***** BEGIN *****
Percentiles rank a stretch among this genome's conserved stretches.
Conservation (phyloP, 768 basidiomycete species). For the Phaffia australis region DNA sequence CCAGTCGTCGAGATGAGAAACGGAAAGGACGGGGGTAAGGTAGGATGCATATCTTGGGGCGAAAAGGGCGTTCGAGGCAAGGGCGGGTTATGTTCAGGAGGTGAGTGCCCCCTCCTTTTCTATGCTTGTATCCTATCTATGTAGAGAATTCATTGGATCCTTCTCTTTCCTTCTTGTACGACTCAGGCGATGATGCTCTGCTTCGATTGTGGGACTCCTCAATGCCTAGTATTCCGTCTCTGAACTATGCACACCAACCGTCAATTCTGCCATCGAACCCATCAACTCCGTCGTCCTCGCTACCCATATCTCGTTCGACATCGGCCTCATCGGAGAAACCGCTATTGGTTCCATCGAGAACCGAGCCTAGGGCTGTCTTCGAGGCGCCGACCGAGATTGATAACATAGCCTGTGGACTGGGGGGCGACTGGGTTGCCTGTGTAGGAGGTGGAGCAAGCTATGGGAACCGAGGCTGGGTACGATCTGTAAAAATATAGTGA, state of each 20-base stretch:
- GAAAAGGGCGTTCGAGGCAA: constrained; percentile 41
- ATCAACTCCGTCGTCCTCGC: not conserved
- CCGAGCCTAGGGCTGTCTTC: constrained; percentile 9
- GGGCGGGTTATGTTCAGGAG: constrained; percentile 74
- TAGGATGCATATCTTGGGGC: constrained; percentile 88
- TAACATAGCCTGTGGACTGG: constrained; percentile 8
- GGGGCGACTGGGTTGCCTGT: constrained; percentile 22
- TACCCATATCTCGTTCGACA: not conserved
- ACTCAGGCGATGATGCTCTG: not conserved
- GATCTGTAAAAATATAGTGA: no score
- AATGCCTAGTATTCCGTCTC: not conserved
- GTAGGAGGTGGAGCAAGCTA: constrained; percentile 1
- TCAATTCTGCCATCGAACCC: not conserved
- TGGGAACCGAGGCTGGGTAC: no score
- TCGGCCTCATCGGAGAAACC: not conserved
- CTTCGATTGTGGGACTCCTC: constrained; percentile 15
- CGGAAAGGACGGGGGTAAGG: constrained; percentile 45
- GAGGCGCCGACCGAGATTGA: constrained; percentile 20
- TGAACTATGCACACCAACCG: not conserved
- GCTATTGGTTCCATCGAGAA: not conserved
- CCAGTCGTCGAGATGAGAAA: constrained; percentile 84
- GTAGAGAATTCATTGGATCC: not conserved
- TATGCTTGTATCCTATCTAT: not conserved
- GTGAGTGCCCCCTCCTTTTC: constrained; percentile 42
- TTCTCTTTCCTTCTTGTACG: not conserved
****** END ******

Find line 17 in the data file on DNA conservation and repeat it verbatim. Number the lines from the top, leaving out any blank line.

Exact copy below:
- TCGGCCTCATCGGAGAAACC: not conserved